The Lynyrd Skynyrd Plane Crash and How Ronnie Van Zant’s Death Changed Music

By: Alyssa Miller | Published: Dec 06, 2023

Lynyrd Skynyrd was one of the most important and influential bands of the 1970s. The American Southern rock band could have further shaped music history if not for the tragic plane crash that claimed the lives of two band members.

Lynyrd Skynyrd was an American rock band that rose to prominence in the 1970s during the boom of Southern rock. Their music was embraced by the working class of the South and helped to create a sense of regional pride.

Ronnie Van Zant and Lynyrd Skynyrd

“For many people, Ronnie Van Zant was Lynyrd Skynyrd,” Lynyrd Skynyrd’s website reads. While Van Zant loved baseball and fishing, he found himself gravitating toward music. In early 1964, Van Zant discovered that a group of students he knew at Lakeshore Junior High in Jacksonville, Florida, were looking for a singer.

Ronnie Van Zant according to his former bandmates

Source: YouTube

Van Zant auditioned and became the frontman for Us. Soon, Van Zant would meet Gary Rossington, Bob Burns, and Allen Collins. They began practicing at Collin’s house until his mother would return at 9 p.m. at night.


The Birth of Lynyrd Skynyrd

After several years of practicing and name changes, Skynyrd started performing. Ronnie Van Zant vetoed the record deal with Capricorn Records offered by Jimmy Johnson after manager Alan Walden connected them.

A publicity photo of the original Lynyrd Skynyrd from 1973.

Source: MCA Records/Wikimedia Commons

In 1973, Lynyrd Skynyrd was discovered by renowned producer Al Kooper and struck a record deal with MCA subsidiary Sounds of the South. Skynyrd recorded “Pronounced Leh-nerd Skin-nerd,” and would be on its rise to fame with hits “Gimme Three Steps,” “Simple Man,” and “Freebird.”

The Members of Lynyrd Skynyrd

The founding members of Lynyrd Skynyrd included Ronnie Van Zant as lead vocals, Gray Rossington and Allen Collins on guitar, Larry Junstrom on bass guitar, and Bob Burns on drums.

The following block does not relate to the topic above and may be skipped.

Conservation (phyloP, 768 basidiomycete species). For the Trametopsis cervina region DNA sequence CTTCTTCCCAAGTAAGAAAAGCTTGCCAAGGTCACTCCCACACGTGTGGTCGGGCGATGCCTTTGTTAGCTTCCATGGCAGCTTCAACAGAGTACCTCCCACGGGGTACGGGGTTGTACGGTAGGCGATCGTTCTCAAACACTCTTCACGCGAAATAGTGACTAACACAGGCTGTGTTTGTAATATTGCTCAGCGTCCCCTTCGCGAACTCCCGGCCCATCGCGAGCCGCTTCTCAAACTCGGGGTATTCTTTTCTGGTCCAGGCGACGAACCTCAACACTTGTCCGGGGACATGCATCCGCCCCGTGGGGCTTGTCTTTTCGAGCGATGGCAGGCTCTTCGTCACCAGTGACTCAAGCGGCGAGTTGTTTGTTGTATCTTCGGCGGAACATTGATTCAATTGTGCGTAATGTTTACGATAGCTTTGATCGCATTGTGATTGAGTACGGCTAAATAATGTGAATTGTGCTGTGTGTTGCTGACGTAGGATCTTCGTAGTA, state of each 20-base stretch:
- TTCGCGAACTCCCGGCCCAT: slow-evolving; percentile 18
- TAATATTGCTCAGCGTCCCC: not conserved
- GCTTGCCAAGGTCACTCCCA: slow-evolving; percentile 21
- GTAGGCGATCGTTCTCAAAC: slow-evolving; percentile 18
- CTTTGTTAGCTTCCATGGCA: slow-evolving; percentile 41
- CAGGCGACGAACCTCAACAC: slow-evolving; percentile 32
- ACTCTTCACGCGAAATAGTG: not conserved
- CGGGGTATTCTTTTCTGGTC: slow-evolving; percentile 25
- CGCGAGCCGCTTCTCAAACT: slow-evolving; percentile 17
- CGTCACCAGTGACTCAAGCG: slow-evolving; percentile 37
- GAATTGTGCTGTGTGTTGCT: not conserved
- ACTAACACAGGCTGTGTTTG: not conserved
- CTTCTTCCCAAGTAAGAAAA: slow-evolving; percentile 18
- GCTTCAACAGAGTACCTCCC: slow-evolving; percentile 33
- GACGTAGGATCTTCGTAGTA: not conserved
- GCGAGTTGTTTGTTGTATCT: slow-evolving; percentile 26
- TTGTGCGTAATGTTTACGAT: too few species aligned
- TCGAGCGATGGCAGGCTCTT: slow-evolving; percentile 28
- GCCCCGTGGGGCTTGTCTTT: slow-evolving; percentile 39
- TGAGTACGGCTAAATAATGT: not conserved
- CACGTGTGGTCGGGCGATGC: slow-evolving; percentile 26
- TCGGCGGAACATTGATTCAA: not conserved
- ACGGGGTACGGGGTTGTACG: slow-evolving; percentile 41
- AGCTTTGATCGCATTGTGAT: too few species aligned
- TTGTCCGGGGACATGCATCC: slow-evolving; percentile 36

A grayscale photo of the members of Lynyrd Skynyrd in 1977

Source: MCA Records/Wikimedia Commons

The band’s name refers to Leonard Skinner, a teacher at Robert E. Lee High School in Jacksonville who had suspended several band members for having long hair (via American Songwriter).

The Impact of Lynyrd Skynyrd on Music

Lynyrd Skynyrd left an incredible mark on the musical landscape in the United States. Their distinctive blend of bluesy rock, country influences, and rebellious spirit resonated through the generations of listeners.

Crowd Rolling Stones, 10cc, Lynyrd Skynyrd, Todd Rundgren concert in 1976 at Knebworth House in England.

Source: Sérgio Valle Duarte/Wikimedia Commons

Characterized by their signature triple-guitar attack from Collins, Rossington, and Gaines, anchored by the powerful vocals of Van Zant, the anthems Lynyrd Skynyrd created transcended generations and cultural boundaries, uniting, inspiring, and energized listeners and musicians around the world.

The Lynyrd Skynyrd Plane Crash and the Lynyrd Skynyrd Frontman’s Death

By Oct. 20, 1977, Lynyrd Skynyrd’s songs had become radio staples. Their latest album, “Street Survivors, had been released to critical acclaim. As they prepared for a new tour by stepping on a plane from Greenville, South Carolina, to Baton Rouge, Louisiana, almost everyone had a bad feeling.

Lynyrd Skynyrd Plane Crash

Source: ZZTopKotor/YouTube

According to Rolling Stone, band manager Peter Rudge had bought a nearly 30-year-old Convair 240 because the group of musicians had caused too many issues on commercial flights. Two hours into their flight, both engines failed, and the plane plummeted to the ground.


Where Did Lynyrd Skynyrd's Plane Crash?

Lynyrd Skynyrd’s plane crashed in a wooded area near Gillburn, Mississippi, nearly 45 miles away from Baton Rouge, Louisiana.

Convair 240-14 USGS on a tarmac

Source: Bill Larkins/Wikimedia Commons

According to Lynyrd Skynyrd’s website, the band’s Convair CV-240 aircraft had run out of fuel near the end of the flight. The pilots attempted to navigate to McComb Airport, about 10 miles northeast of the eventual crash site in Amite County, Mississippi. Unfortunately, the plane was unable to make it.


Who Died in the Lynyrd Skynyrd Plane Crash?